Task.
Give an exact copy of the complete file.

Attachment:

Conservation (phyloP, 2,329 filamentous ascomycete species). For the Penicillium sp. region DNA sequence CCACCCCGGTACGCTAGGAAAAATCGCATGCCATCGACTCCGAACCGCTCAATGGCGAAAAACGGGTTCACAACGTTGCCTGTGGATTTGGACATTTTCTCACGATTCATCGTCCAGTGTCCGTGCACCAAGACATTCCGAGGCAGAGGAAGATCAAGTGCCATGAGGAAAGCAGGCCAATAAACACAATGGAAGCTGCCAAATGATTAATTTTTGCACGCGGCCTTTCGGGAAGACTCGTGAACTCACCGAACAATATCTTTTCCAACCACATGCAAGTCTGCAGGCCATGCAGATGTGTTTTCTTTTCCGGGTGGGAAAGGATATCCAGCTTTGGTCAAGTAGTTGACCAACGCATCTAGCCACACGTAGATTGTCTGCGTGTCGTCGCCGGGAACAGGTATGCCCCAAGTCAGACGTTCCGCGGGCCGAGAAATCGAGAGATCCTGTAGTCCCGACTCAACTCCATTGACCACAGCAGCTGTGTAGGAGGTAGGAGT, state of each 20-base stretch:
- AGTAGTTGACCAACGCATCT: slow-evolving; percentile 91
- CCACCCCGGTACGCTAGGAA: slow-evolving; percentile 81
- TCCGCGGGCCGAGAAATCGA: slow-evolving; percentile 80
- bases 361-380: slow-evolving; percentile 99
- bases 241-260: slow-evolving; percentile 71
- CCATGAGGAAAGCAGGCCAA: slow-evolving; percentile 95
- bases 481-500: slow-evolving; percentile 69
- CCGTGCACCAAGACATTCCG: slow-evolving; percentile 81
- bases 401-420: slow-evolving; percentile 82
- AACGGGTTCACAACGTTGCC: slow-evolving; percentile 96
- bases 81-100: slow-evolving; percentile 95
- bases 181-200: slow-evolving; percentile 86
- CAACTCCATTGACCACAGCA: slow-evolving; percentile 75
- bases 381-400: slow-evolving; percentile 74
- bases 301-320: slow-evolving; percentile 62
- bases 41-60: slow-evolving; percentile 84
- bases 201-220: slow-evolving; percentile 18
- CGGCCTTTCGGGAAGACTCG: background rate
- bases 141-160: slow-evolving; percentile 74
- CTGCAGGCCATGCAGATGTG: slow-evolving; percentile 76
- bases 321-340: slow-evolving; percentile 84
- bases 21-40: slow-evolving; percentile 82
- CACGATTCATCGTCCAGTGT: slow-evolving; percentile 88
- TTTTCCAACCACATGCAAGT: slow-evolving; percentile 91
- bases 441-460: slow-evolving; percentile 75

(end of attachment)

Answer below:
Conservation (phyloP, 2,329 filamentous ascomycete species). For the Penicillium sp. region DNA sequence CCACCCCGGTACGCTAGGAAAAATCGCATGCCATCGACTCCGAACCGCTCAATGGCGAAAAACGGGTTCACAACGTTGCCTGTGGATTTGGACATTTTCTCACGATTCATCGTCCAGTGTCCGTGCACCAAGACATTCCGAGGCAGAGGAAGATCAAGTGCCATGAGGAAAGCAGGCCAATAAACACAATGGAAGCTGCCAAATGATTAATTTTTGCACGCGGCCTTTCGGGAAGACTCGTGAACTCACCGAACAATATCTTTTCCAACCACATGCAAGTCTGCAGGCCATGCAGATGTGTTTTCTTTTCCGGGTGGGAAAGGATATCCAGCTTTGGTCAAGTAGTTGACCAACGCATCTAGCCACACGTAGATTGTCTGCGTGTCGTCGCCGGGAACAGGTATGCCCCAAGTCAGACGTTCCGCGGGCCGAGAAATCGAGAGATCCTGTAGTCCCGACTCAACTCCATTGACCACAGCAGCTGTGTAGGAGGTAGGAGT, state of each 20-base stretch:
- AGTAGTTGACCAACGCATCT: slow-evolving; percentile 91
- CCACCCCGGTACGCTAGGAA: slow-evolving; percentile 81
- TCCGCGGGCCGAGAAATCGA: slow-evolving; percentile 80
- bases 361-380: slow-evolving; percentile 99
- bases 241-260: slow-evolving; percentile 71
- CCATGAGGAAAGCAGGCCAA: slow-evolving; percentile 95
- bases 481-500: slow-evolving; percentile 69
- CCGTGCACCAAGACATTCCG: slow-evolving; percentile 81
- bases 401-420: slow-evolving; percentile 82
- AACGGGTTCACAACGTTGCC: slow-evolving; percentile 96
- bases 81-100: slow-evolving; percentile 95
- bases 181-200: slow-evolving; percentile 86
- CAACTCCATTGACCACAGCA: slow-evolving; percentile 75
- bases 381-400: slow-evolving; percentile 74
- bases 301-320: slow-evolving; percentile 62
- bases 41-60: slow-evolving; percentile 84
- bases 201-220: slow-evolving; percentile 18
- CGGCCTTTCGGGAAGACTCG: background rate
- bases 141-160: slow-evolving; percentile 74
- CTGCAGGCCATGCAGATGTG: slow-evolving; percentile 76
- bases 321-340: slow-evolving; percentile 84
- bases 21-40: slow-evolving; percentile 82
- CACGATTCATCGTCCAGTGT: slow-evolving; percentile 88
- TTTTCCAACCACATGCAAGT: slow-evolving; percentile 91
- bases 441-460: slow-evolving; percentile 75